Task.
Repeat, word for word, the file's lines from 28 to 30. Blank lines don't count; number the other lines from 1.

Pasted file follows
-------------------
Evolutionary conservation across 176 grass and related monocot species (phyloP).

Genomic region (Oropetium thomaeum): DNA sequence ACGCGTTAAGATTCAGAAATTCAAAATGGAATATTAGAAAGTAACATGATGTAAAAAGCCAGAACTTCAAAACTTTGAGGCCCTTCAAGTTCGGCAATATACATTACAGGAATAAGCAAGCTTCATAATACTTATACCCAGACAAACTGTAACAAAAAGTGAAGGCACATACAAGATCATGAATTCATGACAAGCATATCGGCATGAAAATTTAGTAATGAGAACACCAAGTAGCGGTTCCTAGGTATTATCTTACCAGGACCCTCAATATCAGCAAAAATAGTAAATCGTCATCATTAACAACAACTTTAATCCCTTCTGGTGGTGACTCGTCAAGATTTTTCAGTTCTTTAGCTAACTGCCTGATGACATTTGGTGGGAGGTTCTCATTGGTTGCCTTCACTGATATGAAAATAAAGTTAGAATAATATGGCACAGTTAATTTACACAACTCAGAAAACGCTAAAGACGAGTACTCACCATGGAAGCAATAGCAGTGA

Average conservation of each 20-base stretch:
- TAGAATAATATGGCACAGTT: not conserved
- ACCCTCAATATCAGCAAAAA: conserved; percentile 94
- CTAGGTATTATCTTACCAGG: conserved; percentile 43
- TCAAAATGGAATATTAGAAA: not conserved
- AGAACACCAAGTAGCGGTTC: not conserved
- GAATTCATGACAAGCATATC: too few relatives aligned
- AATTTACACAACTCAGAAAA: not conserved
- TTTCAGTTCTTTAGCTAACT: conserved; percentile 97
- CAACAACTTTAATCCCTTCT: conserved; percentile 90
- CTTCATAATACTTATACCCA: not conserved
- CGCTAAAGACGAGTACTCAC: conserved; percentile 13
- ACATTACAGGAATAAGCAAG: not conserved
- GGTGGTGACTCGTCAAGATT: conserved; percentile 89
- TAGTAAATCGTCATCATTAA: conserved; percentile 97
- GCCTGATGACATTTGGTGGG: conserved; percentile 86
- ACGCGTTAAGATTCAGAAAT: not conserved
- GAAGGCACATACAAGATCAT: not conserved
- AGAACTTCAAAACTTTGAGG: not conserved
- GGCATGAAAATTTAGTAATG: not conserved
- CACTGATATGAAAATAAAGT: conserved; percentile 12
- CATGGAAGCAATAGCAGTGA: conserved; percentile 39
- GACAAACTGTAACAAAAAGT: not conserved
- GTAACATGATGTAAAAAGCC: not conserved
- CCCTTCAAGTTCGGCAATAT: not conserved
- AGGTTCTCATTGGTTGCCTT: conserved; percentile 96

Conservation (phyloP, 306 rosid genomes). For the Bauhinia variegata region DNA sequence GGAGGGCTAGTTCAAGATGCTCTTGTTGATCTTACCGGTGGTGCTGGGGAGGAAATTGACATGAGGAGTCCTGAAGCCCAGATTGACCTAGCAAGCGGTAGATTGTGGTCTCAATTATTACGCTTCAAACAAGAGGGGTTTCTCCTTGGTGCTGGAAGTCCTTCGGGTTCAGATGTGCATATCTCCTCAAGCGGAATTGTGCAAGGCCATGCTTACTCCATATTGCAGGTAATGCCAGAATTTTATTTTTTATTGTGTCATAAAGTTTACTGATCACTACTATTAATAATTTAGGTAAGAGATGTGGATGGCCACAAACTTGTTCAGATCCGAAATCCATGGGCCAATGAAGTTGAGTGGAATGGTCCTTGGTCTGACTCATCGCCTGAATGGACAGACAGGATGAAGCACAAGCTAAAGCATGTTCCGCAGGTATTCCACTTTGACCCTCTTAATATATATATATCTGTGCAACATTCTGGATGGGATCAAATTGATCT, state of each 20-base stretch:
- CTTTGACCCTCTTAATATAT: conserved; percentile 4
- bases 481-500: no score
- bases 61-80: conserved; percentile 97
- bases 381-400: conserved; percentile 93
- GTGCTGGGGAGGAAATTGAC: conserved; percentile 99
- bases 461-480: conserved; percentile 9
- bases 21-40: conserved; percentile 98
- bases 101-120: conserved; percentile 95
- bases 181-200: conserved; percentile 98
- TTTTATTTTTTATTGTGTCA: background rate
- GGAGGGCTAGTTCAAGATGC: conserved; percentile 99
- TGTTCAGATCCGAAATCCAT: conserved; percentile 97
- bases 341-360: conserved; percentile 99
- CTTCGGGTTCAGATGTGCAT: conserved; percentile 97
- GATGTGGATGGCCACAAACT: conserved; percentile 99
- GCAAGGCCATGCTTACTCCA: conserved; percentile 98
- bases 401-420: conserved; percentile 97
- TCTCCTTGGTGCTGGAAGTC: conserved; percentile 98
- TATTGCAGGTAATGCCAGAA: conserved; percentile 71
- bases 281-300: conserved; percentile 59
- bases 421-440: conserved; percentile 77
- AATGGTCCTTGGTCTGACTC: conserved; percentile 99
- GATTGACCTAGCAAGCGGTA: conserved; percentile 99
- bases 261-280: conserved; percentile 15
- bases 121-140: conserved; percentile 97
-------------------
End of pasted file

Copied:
- AGGTTCTCATTGGTTGCCTT: conserved; percentile 96

Conservation (phyloP, 306 rosid genomes). For the Bauhinia variegata region DNA sequence GGAGGGCTAGTTCAAGATGCTCTTGTTGATCTTACCGGTGGTGCTGGGGAGGAAATTGACATGAGGAGTCCTGAAGCCCAGATTGACCTAGCAAGCGGTAGATTGTGGTCTCAATTATTACGCTTCAAACAAGAGGGGTTTCTCCTTGGTGCTGGAAGTCCTTCGGGTTCAGATGTGCATATCTCCTCAAGCGGAATTGTGCAAGGCCATGCTTACTCCATATTGCAGGTAATGCCAGAATTTTATTTTTTATTGTGTCATAAAGTTTACTGATCACTACTATTAATAATTTAGGTAAGAGATGTGGATGGCCACAAACTTGTTCAGATCCGAAATCCATGGGCCAATGAAGTTGAGTGGAATGGTCCTTGGTCTGACTCATCGCCTGAATGGACAGACAGGATGAAGCACAAGCTAAAGCATGTTCCGCAGGTATTCCACTTTGACCCTCTTAATATATATATATCTGTGCAACATTCTGGATGGGATCAAATTGATCT, state of each 20-base stretch:
- CTTTGACCCTCTTAATATAT: conserved; percentile 4